T. Guion Griffith and cousin Thomas C. Hayes continued the insurance business, and Guion administered his father's estate. Evidently under Guion's direction, ownership of the warehouse was transfered in 1962 to Firwood Properties, Incorporated, apparently a family business.13 It remained in Firwood's control until 1985.
Meanwhile, Goodyear Tire and Rubber was experiencing growing pains. The years immediately after World War II saw a boom in automobile ownership and travel. Gordon Leonard remembers that the company added a one-story wing to the building sometime in the late 1940s or early 1950s.l4 But that was not enough to handle the growing inventory. In 1954 the company left downtown for much larger quarters on Jay Street off Tuckaseegee Road, and today Goodyear's Carolina headquarters are in a spacious building in the Arrowood Industrial Park south of the city.15
When Goodyear left in 1954, the Brown, Rogers, Dixson Company rented the building.16 For nearly thirty years the company used the warehouse as a distribution facility for household appliances. A billboard painted at the top of the elevator housing on the east side of the building still proclaims that the firm wholesaled "Philco, Crosley, and Speed Queen" refrigerators, washers, and associated products. As time went on trucks took on more and more of the freight hauling work of railroad trains. By the 1980s the railroad siding next to the warehouse was gone, and the old Norfolk end Southern rail yard had become parking lots.
In 1985 the vacant warehouse was conveyed to Levine Properties, Incorporated, headed by Alvin Levine and his son Daniel.17 By this time the area around the warehouse was changing in character once again. Much as it had been transformed from residences to warehouses and industries in the 1910s and 1920s, it was now becoming a desirable area for office space. According to Daniel, Levine Properties plans to renovate the building for office or residential condominiums.18 As of September 2000, the owner's intentions regarding the use of the property are uncertain.
1 Mecklenburg County Building Standards Office: building permit files.
2 Charlotte Supply, Philip Carey, and Query-Spivey- McGee have all been designated as Historic Properties by the City of Charlotte. For more on their architecture and history see the "Survey and Research Report" on each in the files of the Charlotte Mecklenburg Historic Landmarks Commission.
3 Information on Charlotte's economic history is drawn from Chapter One of Thomas W. Hanchett, "Charlotte and Its Neighborhoods: The Growth of a New South City, 1850-1930," 1985, unpublished typescript in the files of the Charlotte Mecklenburg Historic Landmarks Commission.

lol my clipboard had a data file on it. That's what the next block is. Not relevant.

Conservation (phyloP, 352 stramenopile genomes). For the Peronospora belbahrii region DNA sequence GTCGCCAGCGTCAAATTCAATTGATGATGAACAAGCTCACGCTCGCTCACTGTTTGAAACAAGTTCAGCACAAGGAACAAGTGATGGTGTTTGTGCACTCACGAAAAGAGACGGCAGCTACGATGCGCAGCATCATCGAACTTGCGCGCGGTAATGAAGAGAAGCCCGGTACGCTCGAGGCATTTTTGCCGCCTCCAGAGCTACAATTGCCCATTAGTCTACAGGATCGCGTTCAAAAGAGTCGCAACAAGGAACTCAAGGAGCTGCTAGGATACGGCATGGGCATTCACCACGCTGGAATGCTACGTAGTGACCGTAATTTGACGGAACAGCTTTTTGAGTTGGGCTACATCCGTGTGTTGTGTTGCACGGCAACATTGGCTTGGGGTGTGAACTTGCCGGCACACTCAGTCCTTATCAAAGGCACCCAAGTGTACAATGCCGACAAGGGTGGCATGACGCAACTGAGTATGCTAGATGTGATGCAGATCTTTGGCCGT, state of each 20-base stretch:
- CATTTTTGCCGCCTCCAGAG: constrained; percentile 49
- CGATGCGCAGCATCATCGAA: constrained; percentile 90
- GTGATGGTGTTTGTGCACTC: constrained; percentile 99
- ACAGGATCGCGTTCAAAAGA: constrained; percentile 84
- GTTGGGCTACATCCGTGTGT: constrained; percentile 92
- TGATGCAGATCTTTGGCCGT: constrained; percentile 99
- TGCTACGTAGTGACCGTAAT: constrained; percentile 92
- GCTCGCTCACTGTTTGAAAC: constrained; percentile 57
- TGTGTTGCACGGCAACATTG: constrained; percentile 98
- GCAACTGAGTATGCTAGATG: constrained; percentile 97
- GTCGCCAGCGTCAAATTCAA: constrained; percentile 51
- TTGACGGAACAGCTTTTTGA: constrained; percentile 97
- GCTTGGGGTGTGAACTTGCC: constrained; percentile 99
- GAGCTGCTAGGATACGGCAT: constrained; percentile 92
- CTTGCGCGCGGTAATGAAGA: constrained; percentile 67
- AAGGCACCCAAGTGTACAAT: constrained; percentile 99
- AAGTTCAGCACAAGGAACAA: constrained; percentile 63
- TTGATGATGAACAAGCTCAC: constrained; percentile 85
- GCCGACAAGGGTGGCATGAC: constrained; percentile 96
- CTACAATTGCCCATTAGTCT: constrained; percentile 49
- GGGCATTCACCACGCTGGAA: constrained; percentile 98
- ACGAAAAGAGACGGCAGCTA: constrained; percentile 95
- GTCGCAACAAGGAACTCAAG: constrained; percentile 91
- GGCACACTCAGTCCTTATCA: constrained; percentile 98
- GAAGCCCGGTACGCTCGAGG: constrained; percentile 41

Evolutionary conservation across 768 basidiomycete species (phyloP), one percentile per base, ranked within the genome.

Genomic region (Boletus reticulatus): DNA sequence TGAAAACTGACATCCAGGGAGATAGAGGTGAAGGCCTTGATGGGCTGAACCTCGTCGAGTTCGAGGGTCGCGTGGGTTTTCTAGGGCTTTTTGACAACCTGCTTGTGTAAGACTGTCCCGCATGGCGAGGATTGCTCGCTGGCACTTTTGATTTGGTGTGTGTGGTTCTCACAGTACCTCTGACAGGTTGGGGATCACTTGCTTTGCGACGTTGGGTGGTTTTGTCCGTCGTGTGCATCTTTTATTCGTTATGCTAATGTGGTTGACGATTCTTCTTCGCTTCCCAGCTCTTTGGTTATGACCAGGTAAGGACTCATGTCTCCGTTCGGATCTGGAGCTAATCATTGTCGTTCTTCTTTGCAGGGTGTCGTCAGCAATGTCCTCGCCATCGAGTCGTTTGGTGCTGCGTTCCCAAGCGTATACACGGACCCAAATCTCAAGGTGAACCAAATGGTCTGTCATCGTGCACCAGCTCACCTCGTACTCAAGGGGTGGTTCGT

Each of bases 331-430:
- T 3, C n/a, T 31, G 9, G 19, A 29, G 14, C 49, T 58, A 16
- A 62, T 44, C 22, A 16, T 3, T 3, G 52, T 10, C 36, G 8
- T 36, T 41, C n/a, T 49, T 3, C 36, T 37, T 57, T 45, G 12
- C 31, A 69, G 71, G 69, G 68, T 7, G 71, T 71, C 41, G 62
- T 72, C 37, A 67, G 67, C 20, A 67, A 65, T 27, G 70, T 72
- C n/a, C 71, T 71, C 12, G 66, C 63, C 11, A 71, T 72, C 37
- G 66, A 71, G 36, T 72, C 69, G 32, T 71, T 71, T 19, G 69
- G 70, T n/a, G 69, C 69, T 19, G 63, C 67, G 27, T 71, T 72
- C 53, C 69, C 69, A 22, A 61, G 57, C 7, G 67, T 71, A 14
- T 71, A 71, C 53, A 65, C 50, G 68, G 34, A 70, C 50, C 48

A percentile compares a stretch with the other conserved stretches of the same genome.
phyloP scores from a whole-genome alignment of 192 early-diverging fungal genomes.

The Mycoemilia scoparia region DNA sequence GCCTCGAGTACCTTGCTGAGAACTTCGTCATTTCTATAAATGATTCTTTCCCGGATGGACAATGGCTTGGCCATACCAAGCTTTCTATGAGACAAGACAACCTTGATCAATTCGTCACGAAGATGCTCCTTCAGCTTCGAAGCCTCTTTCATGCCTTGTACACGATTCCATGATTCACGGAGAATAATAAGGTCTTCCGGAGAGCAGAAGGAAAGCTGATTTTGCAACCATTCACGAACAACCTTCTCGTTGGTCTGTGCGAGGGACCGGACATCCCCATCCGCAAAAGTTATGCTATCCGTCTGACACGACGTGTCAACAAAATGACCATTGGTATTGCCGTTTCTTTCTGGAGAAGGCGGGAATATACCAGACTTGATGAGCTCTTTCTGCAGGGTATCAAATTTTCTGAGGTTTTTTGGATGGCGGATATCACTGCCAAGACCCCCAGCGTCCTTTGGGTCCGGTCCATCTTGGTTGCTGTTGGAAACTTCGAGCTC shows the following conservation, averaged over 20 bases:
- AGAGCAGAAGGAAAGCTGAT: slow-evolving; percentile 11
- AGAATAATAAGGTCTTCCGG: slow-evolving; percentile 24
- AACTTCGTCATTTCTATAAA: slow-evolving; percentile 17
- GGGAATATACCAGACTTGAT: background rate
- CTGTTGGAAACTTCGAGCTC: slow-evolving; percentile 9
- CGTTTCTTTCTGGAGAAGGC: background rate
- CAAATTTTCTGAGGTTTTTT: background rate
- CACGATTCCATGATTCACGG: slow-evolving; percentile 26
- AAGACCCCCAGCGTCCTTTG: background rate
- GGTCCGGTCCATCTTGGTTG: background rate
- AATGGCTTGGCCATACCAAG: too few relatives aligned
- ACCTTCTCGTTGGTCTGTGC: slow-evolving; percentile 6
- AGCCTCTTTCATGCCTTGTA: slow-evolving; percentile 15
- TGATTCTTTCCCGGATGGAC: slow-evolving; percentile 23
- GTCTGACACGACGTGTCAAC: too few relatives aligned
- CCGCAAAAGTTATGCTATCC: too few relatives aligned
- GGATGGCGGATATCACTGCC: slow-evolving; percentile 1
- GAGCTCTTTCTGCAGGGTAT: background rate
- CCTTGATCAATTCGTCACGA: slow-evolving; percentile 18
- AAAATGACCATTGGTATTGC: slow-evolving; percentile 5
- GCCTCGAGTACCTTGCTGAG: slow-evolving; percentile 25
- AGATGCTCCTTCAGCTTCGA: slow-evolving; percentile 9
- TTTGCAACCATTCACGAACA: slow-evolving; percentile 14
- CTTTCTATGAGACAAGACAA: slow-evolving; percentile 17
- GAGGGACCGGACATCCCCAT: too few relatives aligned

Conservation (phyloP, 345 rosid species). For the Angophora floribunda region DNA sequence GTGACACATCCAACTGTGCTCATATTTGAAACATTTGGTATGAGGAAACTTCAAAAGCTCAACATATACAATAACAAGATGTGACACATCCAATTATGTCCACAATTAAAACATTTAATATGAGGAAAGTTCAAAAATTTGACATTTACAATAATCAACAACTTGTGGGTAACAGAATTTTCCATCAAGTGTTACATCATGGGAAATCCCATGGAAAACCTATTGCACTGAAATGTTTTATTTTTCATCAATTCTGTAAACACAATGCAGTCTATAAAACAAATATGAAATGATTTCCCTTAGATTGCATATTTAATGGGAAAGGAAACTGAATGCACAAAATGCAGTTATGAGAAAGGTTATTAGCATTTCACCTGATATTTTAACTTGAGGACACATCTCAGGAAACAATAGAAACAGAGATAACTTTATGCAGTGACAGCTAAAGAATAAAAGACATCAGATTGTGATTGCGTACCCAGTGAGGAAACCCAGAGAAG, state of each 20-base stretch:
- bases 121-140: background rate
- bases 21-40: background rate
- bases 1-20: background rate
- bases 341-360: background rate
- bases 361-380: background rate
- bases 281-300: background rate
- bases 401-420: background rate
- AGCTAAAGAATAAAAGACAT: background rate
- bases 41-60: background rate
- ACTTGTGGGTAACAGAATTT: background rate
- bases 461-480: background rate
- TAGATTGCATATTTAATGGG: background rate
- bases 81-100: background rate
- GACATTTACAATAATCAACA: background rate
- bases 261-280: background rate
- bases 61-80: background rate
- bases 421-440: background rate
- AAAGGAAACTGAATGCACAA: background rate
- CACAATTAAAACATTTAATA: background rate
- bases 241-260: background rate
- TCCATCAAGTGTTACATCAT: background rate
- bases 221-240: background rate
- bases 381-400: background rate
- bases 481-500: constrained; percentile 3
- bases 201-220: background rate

4 Charlotte Observer, August 11, 1947.
5. T. Guion Griffith, telephone interview with Thomas W. Hanchett, October 1986.
6 Sanborn Fire Insurance Maps, 1896, 1900, 1911, 1929, on microfilm in the Carolina Room of the Public Library of Charlotte and Mecklenburg County.
7 Mecklenburg County Register of Deeds Office: deed book 419, page 654. Mecklenburg County Building Standards Office: building permit files.
8 Hanchett, "Charlotte and its Neighborhoods."
9 The Poplar Apartments and the Charlotte Supply Company have been designated as Historic Landmarks by the City of Charlotte. For more on their history and architecture see the "Survey and Research Report" on each in the files of the Charlotte Mecklenburg Historic Properties Commission. The Charlotte Supply Company Building no longer exists.
10 City directory collection, Carolina Room of the Public Library of Charlotte and Mecklenburg County.
11 Leonard Gordon, interview with Thomas W. Hanchett, October I 986. Interviews were also conducted with two other long-time employees, John L. Randall and Flo Farrell. Gordon had warm memories of the area, including stand-up lunches at Tanner's snack bar on North Tryon Street, and noontime shopping at the nearby Sears store. Farrell has two early photos of Goodyear employees at the building, one dating from the late 1920s - early 1930s, the other dating from the end of the 1940s. Randall remembered Tom Taylor, a black employee who worked as handyman and building superintendent for many years.
12 Charlotte Observer, August 11, 1947. Mecklenburg County Clerk's Office: will book 6, page 8.
13 Mecklenburg County Register of Deeds Office: deed book 2350, page 256. Firwood Properties was incorporated in Forsyth County, North Carolina, perhaps due to the fact that Forsyth County was the home of Wachovia Bank and Trust, trustee of Thomas Griffith's estate.